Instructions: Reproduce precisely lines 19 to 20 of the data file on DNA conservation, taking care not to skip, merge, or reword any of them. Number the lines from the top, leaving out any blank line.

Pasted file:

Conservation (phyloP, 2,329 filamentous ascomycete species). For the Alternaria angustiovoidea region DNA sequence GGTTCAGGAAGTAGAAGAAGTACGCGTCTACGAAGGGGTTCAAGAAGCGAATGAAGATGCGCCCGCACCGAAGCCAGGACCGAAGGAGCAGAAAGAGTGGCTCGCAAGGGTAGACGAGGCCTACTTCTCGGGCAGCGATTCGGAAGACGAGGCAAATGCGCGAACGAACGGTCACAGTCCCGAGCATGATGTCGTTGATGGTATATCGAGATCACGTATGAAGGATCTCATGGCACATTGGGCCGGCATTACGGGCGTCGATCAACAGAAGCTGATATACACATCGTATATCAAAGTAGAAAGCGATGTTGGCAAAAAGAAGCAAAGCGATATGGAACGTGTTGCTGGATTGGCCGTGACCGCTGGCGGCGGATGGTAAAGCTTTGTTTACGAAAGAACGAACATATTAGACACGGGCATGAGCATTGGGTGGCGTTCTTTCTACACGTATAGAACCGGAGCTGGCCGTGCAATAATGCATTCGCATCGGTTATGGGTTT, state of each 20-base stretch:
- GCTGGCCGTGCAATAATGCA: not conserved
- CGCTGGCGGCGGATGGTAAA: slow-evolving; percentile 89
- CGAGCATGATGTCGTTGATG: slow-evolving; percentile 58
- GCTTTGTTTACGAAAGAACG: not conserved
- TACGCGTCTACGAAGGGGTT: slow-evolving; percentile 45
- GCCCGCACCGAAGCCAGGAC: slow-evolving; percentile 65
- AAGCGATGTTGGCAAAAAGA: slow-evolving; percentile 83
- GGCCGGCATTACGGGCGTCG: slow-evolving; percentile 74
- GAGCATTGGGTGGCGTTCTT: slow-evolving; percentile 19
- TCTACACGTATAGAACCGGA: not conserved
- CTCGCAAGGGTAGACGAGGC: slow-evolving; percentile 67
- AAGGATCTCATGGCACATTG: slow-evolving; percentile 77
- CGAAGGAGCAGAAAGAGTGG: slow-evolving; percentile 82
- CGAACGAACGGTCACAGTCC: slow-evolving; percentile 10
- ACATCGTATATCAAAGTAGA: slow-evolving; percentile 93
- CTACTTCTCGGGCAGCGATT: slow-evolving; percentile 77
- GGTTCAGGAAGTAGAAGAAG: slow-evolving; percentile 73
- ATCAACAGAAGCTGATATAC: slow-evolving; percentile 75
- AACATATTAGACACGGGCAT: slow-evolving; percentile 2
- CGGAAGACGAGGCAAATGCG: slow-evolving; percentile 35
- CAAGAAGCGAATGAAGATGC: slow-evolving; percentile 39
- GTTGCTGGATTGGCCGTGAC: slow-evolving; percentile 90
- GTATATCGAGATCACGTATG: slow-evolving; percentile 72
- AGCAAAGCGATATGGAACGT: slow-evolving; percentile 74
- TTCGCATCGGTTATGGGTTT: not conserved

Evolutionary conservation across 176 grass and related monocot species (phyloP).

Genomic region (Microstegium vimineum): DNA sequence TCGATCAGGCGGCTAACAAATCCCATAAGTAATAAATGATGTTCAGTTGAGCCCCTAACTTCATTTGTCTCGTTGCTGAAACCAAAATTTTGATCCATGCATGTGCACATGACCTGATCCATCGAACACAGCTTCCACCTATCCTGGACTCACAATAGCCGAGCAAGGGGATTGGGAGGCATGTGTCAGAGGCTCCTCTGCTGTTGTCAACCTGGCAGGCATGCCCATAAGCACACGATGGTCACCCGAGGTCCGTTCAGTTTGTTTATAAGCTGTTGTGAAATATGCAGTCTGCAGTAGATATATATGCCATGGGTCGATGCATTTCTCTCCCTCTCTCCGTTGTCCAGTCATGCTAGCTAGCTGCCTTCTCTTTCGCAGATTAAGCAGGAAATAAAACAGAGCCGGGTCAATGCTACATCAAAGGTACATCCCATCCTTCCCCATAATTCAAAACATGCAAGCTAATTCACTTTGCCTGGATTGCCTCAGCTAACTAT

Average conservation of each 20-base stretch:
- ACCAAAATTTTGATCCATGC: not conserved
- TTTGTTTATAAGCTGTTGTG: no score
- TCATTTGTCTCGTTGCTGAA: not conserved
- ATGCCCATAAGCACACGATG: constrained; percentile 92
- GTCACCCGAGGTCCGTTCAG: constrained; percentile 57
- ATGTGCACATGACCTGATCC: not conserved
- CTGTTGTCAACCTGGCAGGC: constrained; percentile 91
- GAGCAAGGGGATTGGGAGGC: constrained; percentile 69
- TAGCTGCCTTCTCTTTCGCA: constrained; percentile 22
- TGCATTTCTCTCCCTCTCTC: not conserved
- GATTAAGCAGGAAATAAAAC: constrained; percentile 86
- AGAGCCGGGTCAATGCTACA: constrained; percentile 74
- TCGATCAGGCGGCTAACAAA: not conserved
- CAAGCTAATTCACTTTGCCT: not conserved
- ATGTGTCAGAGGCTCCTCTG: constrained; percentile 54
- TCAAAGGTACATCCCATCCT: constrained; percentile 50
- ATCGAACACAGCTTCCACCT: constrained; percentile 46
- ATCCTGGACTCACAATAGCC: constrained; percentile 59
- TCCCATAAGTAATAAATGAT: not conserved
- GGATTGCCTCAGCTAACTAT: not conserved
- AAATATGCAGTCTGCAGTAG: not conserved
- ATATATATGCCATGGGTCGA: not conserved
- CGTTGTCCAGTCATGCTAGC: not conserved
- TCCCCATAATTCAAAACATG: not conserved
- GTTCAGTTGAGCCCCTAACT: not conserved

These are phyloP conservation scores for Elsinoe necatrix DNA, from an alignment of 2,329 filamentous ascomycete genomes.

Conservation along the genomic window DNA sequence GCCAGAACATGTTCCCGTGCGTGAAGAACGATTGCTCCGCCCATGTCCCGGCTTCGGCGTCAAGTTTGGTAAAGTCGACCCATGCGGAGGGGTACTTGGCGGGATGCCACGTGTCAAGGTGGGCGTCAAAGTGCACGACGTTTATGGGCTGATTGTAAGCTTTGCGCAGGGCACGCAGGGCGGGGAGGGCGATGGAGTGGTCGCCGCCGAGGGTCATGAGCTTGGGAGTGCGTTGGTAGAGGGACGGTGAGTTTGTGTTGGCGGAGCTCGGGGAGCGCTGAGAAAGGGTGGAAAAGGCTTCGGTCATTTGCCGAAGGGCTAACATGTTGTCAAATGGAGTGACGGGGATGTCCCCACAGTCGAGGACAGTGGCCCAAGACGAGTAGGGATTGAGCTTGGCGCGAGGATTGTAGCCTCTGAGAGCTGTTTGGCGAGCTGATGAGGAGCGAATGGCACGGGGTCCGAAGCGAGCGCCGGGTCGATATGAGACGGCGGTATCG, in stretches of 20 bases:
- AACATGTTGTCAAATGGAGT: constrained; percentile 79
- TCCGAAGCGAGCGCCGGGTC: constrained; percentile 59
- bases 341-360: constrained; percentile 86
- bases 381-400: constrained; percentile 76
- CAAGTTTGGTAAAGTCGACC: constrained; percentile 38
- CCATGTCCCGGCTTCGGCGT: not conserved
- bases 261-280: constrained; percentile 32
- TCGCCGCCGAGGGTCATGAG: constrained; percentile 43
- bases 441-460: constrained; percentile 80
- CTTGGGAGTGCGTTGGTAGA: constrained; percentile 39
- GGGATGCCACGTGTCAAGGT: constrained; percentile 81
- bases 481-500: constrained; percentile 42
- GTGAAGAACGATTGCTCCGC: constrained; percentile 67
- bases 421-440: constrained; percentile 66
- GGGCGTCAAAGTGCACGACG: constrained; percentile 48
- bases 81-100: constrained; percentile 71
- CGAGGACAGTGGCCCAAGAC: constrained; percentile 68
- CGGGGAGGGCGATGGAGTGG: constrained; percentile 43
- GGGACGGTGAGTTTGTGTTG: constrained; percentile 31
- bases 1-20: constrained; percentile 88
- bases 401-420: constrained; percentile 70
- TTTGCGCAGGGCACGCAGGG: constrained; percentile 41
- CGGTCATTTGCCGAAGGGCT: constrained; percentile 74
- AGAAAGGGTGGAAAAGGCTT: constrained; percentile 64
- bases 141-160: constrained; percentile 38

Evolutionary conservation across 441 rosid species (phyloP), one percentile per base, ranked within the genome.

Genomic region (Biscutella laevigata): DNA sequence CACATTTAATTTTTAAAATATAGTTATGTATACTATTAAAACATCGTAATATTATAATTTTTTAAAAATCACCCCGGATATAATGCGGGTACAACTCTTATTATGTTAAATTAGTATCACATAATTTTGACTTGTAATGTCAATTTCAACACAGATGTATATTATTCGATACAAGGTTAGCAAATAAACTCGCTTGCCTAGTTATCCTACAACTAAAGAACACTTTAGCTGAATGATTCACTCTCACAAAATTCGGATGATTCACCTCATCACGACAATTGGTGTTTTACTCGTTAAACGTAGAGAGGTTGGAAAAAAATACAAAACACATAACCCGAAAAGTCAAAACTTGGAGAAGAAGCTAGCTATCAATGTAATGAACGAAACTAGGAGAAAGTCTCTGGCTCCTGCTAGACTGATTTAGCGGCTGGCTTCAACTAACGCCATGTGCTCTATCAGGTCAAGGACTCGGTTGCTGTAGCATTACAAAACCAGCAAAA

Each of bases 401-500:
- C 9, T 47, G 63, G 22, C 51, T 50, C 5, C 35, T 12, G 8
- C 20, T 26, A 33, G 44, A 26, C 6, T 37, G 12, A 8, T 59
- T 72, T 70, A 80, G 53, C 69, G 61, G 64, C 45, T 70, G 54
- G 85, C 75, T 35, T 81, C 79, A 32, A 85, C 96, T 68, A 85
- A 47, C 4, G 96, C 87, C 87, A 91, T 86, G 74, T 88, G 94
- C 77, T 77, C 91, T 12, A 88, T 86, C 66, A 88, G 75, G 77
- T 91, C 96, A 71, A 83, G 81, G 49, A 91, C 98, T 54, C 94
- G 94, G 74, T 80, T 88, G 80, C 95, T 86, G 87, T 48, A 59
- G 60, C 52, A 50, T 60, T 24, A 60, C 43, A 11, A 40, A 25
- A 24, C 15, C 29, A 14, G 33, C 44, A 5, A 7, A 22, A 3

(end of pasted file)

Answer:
- ATCAACAGAAGCTGATATAC: slow-evolving; percentile 75
- AACATATTAGACACGGGCAT: slow-evolving; percentile 2